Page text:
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The Reformation: A History (Modern Library Chronicles) Paperback – September 5, 2006
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Copyright © American Library Association. All rights reserved --This text refers to an out of print or unavailable edition of this title.
From the Inside Flap
The religious reformations of the sixteenth century were the crucible of modern Western civilization, profoundly reshaping the identity of Europe's emerging nation-states. In The Reformation, one of the preeminent historians of the period, Patrick Collinson, offers a concise yet thorough overview of the drastic ecumenical revolution of the late medieval and Renaissance eras. In looking at the sum effect of such disparate elements as the humanist philosophy of Desiderius Erasmus and the impact on civilization of movable-type printing and "vulgate" scriptures, or in defining the differences between the evangelical (Lutheran) and reformed (Calvinist) churches, Collinson makes clear how the battles for mens' lives were often hatched in the battles for mens' souls.
Collinson also examines the interplay of spiritual and temporal matters in the spread of religious reform to all corners of Europe, and at how the Catholic Counter-Reformation used both coercion and institutional reform to retain its ecclesiastical control of Christendom. Powerful and remarkably well written, The Reformation is possibly the finest available introduction to this hugely important chapter in religious and political history. --This text refers to an out of print or unavailable edition of this title.
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Top Customer Reviews
The Reformation was not a one-time event, but an ongoing process over many centuries. The timeline Collinson provides at the start begins at 1378, the start of the Great Schism, the era of popes and antipopes, which provided some fertile ground for later Reformation in fact if not in theology and ecclesiology. This is of course 150 years prior to Martin Luther's grand pronouncements, followed quickly by John Calvin and others. Collinson's time frame continues up to the Glorious Revolution of 1688 in Britain, which finally established the Protestant rule in Britain.
Collinson's explorations show interesting sides to this tumultuous period of history. Luther's conversion story, often retold by Luther himself, changes periodically into not-always-consistent versions. This is part of the tension Collinson describes, the tension between Reformation as a process and Reformation as an historical event. Collinson also develops the idea of Reformation as something not necessarily tremendously radical - Martin Luther, according to many historians quoted by Collinson, can be seen as a medieval rather than a modern man - he `...offered new answers to old questions. He asked no new ones.Read more ›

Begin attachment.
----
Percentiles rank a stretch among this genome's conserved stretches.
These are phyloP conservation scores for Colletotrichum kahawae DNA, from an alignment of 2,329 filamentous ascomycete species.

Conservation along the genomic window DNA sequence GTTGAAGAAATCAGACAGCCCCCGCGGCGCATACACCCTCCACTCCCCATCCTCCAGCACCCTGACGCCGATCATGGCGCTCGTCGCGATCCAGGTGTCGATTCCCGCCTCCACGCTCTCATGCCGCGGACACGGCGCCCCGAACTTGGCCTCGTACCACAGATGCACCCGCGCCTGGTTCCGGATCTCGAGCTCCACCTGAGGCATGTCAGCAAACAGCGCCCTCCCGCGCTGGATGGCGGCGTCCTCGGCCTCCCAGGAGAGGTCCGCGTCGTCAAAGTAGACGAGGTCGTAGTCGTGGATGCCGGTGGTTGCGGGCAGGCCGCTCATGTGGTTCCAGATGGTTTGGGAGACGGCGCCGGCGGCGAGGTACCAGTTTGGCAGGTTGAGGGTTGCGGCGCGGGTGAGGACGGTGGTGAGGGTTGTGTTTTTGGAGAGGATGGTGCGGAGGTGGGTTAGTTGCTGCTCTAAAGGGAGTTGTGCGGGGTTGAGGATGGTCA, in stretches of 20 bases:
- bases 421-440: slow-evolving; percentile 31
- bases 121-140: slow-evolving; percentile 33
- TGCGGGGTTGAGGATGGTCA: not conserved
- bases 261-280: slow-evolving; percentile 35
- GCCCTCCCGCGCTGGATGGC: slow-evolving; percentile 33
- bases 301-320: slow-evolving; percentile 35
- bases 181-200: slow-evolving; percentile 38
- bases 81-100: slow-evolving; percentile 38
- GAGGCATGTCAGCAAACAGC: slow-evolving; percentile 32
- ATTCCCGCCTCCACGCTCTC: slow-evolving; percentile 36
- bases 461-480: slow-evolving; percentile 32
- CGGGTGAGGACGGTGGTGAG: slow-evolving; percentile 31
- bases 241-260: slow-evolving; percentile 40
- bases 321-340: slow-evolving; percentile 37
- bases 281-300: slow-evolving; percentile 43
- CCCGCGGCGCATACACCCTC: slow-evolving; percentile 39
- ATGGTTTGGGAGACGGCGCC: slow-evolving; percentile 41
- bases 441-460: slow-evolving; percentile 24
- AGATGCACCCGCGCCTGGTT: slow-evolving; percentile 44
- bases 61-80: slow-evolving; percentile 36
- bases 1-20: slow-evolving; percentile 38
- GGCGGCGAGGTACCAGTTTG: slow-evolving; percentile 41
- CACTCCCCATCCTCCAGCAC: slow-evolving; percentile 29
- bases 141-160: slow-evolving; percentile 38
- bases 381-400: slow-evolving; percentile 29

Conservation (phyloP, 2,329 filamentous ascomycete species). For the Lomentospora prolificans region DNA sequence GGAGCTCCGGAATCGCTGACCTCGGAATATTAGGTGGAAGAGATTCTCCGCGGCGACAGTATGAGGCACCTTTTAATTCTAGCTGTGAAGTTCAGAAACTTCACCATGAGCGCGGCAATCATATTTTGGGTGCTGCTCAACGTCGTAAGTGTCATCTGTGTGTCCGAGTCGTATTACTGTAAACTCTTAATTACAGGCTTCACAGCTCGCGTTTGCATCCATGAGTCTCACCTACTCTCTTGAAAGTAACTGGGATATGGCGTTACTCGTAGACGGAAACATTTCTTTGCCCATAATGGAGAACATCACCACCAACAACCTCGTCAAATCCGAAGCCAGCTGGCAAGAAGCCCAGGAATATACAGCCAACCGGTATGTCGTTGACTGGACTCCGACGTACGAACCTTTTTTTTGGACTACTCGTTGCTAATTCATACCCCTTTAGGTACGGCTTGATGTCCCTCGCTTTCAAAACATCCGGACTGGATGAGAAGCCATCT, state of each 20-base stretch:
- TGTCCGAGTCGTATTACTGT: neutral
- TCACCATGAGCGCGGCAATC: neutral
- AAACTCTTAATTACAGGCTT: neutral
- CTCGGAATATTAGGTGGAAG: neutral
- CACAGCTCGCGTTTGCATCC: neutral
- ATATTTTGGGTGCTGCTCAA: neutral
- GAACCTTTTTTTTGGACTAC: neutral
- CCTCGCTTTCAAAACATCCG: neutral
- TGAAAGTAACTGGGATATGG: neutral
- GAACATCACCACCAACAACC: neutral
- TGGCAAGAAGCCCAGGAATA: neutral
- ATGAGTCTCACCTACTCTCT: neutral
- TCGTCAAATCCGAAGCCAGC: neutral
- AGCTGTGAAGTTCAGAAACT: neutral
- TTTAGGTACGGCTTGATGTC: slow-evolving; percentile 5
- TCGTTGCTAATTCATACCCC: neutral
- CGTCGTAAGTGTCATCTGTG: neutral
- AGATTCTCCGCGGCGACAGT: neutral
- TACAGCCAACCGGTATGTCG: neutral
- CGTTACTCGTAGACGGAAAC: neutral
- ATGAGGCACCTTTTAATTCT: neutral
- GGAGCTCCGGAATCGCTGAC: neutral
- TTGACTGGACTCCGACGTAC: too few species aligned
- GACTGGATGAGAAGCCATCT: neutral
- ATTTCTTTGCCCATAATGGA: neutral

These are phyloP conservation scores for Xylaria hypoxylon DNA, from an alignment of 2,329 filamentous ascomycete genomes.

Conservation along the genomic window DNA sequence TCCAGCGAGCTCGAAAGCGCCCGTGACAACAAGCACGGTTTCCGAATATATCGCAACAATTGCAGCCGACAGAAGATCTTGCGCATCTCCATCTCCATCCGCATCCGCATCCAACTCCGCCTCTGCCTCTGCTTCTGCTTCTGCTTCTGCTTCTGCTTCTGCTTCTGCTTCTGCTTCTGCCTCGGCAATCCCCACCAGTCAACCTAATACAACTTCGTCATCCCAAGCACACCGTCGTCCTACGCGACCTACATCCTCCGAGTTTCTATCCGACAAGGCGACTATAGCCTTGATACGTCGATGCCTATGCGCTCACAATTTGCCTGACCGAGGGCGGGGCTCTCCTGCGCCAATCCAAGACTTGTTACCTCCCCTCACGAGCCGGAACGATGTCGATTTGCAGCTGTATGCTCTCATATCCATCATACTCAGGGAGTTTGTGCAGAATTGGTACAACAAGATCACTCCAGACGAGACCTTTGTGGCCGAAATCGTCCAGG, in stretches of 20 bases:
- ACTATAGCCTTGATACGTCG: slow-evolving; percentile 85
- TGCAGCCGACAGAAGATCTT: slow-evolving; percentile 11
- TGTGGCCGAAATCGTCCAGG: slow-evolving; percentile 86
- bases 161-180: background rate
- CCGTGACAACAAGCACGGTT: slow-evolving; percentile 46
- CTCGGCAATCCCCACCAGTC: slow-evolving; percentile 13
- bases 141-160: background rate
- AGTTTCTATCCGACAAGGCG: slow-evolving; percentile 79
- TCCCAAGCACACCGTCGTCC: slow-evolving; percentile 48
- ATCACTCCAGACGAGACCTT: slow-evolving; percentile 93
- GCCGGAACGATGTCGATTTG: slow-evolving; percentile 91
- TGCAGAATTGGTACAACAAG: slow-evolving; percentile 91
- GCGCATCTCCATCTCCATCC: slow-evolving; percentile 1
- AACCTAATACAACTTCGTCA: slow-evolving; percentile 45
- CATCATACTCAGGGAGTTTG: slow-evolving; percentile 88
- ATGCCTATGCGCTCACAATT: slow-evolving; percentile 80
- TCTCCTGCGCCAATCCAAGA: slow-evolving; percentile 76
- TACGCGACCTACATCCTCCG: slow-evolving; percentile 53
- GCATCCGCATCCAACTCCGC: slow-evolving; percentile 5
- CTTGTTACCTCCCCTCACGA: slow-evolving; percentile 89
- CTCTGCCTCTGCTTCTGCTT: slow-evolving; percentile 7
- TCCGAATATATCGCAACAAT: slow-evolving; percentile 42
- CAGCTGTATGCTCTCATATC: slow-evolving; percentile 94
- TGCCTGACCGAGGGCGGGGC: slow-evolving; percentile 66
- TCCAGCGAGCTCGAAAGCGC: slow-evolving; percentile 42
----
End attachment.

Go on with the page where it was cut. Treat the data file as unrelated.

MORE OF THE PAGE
Most Recent Customer Reviews
This is a great, basic introduction touching on a variety of themes (art, war, politics, family) in a basic linear historical narrative arch. Read morePublished 23 months ago by Ryan Mease
I am not a specialist in the area, just interested. It was just the right length for me and the prose flows well. Read morePublished 24 months ago by Nancy B Cole
to plagiarize another reviewer -- "too little on too much." Then this long essay at the end on post-reformation effects wasn't very interesting. Read morePublished on May 4, 2013 by Al From Virginia
What's so good about a book that throws a huge bunch of names of people and places? Given his credentials, sure the author knows what he's talking about. Read morePublished on March 21, 2013 by James
Histories of the Reformation are hard to use. The events of the reformation have never lost their power to polarize. Read morePublished on March 8, 2012 by Matt Metevelis
The major problem I have with this text is that it's definitely not what the cover reviews call it, and it is certainly not for those without a strong background in early modern... Read morePublished on September 13, 2010 by The Empress of Fabulous
If you know nothing of the Reformation or the basis of the religious conflict involved this book is a fine place to start. Read morePublished on April 1, 2008 by W. David McGuinn Jr.
The reformation is a rather broad swipe at a broad spectrum of events and people at one of those great turns in history. Read morePublished on January 29, 2008 by Stratiotes Doxha Theon